Machines have been displacing humans on job tasks for several centuries, and for seventy years many of these machines have been controlled by computers.
While the raw abilities of these computers have improved at an exponential rate over many orders of magnitude, the rate at which human jobs have been displaced has remained modest and relatively constant. This is reasonably because human jobs vary enormously in the computing power required to do those jobs adequately. This suggests that the rate of future job displacement may remain mild and relatively constant even if computing power continues to improve exponentially over a great many more orders of magnitude.
Even if it takes many centuries, however, eventually robots may plausibly do pretty much all the jobs that need doing. A future world dominated by robots could in principle evolve gradually from a world dominated by humans. The basic nature, divisions, and distributions of cities, nations, industries, professions, and firms need not change greatly as machines slowly displace humans on jobs. That is, machines might fit into the social slots that humans had previously occupied.
However, there could also be much larger changes in the organization of a robot society if, as seems plausible, machines are different enough from humans in their relative costs or productivity so as to make substantially different arrangements more efficient.
How might one try to influence such a robot future? One straightforward approach is to accumulate resources, and entrust them to appropriate organizations. Perhaps you dislike the overall nature or structure that a robot society would likely have in a decentralized world with only weak global coordination. In this case, you might try to promote large-scale political institutions, and encourage them to adopt sufficiently strong regulations.
The structures of a future robot society may realistically result from a gradual evolution over time from structures in the most robot-like parts of our society today. In this case, one might hope to influence future structures via our choices today of structures in computer-intensive parts of our society. And if one feared high levels of firm concentration in a particular industry of a future robot society, one might try to promote low levels of firm concentration in that industry today.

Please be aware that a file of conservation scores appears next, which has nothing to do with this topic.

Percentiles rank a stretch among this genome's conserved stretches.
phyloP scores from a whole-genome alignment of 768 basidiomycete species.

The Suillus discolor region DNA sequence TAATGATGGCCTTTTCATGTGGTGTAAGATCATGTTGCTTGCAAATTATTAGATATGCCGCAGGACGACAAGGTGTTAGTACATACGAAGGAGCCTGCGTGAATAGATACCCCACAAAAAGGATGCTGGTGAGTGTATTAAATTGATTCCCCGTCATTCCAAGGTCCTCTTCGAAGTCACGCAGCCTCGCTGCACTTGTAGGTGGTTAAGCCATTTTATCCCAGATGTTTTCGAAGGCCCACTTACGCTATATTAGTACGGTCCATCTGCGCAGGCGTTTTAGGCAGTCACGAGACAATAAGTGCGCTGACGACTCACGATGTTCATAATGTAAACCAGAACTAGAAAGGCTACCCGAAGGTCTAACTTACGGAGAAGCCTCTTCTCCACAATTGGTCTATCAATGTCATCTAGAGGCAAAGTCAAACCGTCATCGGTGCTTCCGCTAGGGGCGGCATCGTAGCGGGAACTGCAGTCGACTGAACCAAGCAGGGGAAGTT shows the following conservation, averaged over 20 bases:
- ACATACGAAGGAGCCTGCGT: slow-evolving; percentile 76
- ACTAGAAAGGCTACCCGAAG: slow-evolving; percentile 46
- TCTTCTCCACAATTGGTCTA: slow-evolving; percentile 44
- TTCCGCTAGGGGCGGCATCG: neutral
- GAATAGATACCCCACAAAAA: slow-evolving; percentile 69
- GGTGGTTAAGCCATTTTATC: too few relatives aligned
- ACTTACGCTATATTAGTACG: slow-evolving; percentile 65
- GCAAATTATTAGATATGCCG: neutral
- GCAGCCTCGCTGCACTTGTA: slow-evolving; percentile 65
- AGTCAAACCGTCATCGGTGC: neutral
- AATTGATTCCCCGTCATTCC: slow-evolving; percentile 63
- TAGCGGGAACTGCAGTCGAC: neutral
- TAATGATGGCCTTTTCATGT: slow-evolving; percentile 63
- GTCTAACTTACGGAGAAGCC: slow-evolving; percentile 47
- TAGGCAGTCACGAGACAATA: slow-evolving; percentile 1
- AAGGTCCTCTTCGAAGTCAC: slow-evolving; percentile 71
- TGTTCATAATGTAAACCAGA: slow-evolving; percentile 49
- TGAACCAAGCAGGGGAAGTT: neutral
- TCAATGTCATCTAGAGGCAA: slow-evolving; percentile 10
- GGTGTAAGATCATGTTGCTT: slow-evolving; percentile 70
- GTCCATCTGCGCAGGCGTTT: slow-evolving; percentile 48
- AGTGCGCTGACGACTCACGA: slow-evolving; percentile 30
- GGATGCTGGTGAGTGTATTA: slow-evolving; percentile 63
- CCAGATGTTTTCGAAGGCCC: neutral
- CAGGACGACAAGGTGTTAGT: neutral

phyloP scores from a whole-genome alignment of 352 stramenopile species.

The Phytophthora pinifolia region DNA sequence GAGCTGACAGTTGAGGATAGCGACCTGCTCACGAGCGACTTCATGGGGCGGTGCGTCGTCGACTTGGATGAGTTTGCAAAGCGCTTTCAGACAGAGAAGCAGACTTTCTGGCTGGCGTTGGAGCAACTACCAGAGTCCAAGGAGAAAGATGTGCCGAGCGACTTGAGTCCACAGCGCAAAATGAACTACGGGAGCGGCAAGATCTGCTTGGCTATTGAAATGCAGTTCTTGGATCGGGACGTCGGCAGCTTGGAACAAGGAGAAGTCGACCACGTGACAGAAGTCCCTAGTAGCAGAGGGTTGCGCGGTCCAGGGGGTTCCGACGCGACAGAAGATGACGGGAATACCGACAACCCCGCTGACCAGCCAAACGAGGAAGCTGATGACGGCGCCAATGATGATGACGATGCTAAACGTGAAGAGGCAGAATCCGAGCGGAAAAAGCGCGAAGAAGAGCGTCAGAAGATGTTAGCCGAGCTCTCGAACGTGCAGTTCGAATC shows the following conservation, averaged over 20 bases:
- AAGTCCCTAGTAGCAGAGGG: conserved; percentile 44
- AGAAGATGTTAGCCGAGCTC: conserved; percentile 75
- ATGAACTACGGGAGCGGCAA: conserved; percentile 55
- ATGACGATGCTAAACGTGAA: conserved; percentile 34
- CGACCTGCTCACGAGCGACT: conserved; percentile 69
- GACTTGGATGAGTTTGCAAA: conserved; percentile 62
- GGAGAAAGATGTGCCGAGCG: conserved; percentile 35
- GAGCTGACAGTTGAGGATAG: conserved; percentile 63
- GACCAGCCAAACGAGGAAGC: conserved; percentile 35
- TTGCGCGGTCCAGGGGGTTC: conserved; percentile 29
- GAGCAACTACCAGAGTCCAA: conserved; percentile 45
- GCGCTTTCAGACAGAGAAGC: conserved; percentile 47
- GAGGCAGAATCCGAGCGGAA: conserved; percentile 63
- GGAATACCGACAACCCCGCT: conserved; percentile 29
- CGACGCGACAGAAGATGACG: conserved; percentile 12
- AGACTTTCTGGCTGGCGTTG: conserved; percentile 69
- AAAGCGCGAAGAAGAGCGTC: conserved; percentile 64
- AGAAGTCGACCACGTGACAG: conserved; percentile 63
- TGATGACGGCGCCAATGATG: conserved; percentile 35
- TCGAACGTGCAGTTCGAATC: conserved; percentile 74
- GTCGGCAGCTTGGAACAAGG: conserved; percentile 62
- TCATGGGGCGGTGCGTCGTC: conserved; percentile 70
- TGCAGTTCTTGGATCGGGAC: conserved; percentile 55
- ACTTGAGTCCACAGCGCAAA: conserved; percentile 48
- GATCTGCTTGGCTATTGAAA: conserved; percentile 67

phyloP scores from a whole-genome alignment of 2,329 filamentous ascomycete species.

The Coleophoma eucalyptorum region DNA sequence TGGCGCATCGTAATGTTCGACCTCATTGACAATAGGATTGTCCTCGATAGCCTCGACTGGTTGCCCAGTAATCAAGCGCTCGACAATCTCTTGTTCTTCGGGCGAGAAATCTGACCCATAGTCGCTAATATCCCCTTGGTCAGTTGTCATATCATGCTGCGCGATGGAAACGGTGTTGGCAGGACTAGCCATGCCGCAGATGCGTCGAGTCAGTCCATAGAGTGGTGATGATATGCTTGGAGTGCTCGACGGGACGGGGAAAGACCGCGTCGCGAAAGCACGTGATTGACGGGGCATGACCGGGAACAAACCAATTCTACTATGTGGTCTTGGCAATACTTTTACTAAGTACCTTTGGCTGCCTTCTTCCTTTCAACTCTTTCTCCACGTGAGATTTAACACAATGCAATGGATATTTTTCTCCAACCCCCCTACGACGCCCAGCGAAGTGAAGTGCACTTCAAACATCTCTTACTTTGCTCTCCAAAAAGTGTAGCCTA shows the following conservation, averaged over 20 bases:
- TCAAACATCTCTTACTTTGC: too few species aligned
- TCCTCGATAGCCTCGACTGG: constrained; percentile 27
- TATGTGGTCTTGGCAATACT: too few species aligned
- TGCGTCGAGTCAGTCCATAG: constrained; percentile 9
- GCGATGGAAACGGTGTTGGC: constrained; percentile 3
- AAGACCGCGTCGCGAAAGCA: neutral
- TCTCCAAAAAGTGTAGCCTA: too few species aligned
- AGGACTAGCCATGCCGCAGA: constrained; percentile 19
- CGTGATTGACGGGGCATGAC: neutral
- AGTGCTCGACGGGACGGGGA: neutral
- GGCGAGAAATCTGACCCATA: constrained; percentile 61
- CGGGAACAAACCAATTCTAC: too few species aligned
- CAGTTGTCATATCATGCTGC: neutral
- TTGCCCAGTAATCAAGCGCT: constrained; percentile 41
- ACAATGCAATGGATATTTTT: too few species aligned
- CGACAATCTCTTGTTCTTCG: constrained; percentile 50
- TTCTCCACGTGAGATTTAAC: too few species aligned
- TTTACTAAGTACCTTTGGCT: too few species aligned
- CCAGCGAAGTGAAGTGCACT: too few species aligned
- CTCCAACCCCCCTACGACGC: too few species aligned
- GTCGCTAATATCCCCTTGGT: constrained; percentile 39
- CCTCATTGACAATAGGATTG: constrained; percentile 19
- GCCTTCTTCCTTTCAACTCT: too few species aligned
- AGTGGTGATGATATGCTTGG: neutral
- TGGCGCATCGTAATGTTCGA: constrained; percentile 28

It is possible that a future world will be filled with robots similar to the kinds of robots that we have been building for many decades. However, it is also possible to fill a future with a very different kind of robot: brain emulations, also known as “uploads” or “ems”. To make a brain emulation, one takes a particular human brain, scans it to record its particular cell features and connections, and then builds a computer model that processes signals according to those same features and connections. Like humans, ems can learn, and have friends, lovers, bosses, and colleagues. One might talk with it, and convince it to do useful jobs.
The three technologies required to create ems (computing, scanning, and cell modelling) all seem likely to be ready within roughly a century, well before the two to four centuries estimated for ordinary robots to do almost all jobs.
Above we quickly discussed some of the main ways to try to influence a general robot future. How does this situation change for em-based robots? The most obvious difference is that since each em results from scanning a particular human, particular humans can hope to have great influence over the individual ems that result from scanning them. Another big difference is that as ems are very human-like, ems can fit much more directly and easily into the various social slots in the previous human society.
We can expect that, during the em era, em robots would continue to develop the abilities of traditional non-em-based robots. Eventually such robots might become more capable than ems in pretty much all jobs. That could possibly mark the end of the em era. It is less obvious that traditional robots would eventually displace ems than that such robots would eventually displace humans, because ems have more ways to improve over time than do humans. Even so, displacement of ems by traditional robots seems a scenario worth considering.
A transition from ems to traditional robots would possibly be less jarring and more incremental, including and continuing more elements of em minds and the larger arrangements of the em society. And since an em society would also continue more of the arrangements of the prior human society, humans today and their arrangements would face a more incremental path of future change, allowing more ways for people today to influence the future, and creating a future more like the people and institutions of today.